A generation supercomputer has been serving physicists at Argonne National Laboratory (USA) to help understand some important cosmological questions about how it arose and developed our universe . The idea is to roll back the cosmic clock to the time of the Big Bang, which began when “all that is, what was and what will be some time,” as Carl Sagan described, for then trace trillion and trillions of particles.After the equivalent of about 13,700 million years, conveniently compressed “slow” the result should resemble the universe around us and we can observe with conventional telescopes and radio telescopes.
This supercomputer is called Watch , and is among the largest in the world. This model BlueGene / Q manufactured by IBM, working about 8 petaFLOPS (billion floating point operations per second), with a theoretical top speed of about 10 teraflops.
This huge beast 49.152 consists of cores, divided into 48 groups that are interconnected with each other at high speed. Simulating the interactions between the particles also requires a large storage capacity, and for this reason is equipped with almost 1 petabyte petabytes memory and disk 70. Comparatively, 1 petabyte of memory is about 100,000 times more than it takes a conventional computer and 70 petabytes would amount to 70,000 to 1 terabyte disks are fitted to home computers and high-end professionals.
The operating system that handles all of these resources is a special version of Linux supercomputers and its operation is complex but can be described with a parallel: each calculation is as if a task is partitioned into thousands of smaller tasks and sent to thousands of computers portable, shortly after receiving the results one by one. So as important the ability of each of these cores and the speed of data transfer between them.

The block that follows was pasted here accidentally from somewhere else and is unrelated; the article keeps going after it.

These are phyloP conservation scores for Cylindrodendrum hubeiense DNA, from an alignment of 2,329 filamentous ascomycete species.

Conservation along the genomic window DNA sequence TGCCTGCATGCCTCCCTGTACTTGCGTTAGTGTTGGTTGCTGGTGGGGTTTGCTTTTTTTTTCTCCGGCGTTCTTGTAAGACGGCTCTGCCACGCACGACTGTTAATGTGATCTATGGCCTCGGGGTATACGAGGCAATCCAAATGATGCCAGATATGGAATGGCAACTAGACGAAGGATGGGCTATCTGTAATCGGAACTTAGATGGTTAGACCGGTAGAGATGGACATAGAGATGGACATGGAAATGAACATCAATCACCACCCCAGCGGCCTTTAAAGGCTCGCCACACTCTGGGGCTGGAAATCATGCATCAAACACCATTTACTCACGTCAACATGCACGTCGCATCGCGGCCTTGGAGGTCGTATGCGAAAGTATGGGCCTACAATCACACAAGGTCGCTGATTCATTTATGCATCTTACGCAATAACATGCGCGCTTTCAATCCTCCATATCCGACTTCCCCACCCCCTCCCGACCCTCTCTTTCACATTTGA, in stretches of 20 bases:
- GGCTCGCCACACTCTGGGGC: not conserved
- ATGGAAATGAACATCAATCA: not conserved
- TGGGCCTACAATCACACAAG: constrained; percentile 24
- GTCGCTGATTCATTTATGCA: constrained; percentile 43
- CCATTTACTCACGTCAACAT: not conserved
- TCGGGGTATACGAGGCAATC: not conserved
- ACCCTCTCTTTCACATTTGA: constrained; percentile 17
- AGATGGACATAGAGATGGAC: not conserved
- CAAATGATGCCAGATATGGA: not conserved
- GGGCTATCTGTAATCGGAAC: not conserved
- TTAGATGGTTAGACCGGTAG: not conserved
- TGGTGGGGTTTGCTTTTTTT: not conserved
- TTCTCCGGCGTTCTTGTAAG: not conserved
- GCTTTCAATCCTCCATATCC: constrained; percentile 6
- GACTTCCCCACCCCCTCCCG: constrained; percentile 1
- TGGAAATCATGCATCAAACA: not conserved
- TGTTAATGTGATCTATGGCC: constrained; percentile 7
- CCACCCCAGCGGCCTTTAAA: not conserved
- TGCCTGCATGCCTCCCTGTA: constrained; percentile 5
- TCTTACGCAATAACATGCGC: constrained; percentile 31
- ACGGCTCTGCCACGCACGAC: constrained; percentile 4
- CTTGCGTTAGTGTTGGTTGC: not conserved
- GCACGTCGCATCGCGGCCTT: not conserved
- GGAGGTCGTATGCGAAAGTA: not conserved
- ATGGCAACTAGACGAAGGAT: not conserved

Another tricky part of the task is to prepare the problem for a computer of this type can resolve . Scientists say it is like solving a mathematical equation very complicated which are known only 5 percent of the securities and the remaining 95 percent are variable. The simulation begins testing values for these trillions of particles interact with each other and repeat millions of times. Altogether must travel 13,700 million years, the estimated age of the universe. If the result is similar to what we know, things may go in the right direction. Failure to appear, back again.
How to analyze the results pursues better understand the composition of the universe, the role of dark matter and dark energy (which can be seen but only make up 85 percent of the universe) and how they form large structures such as clusters and galaxies.
The powerful new supercomputers enables simulations are used for this task is made more and more particles and 3-D space more ‘fine’ and ‘high resolution’, to put it in some way. With teams like Mira, capable of storing a small universe inside every time we are closer to understanding how the cosmos really.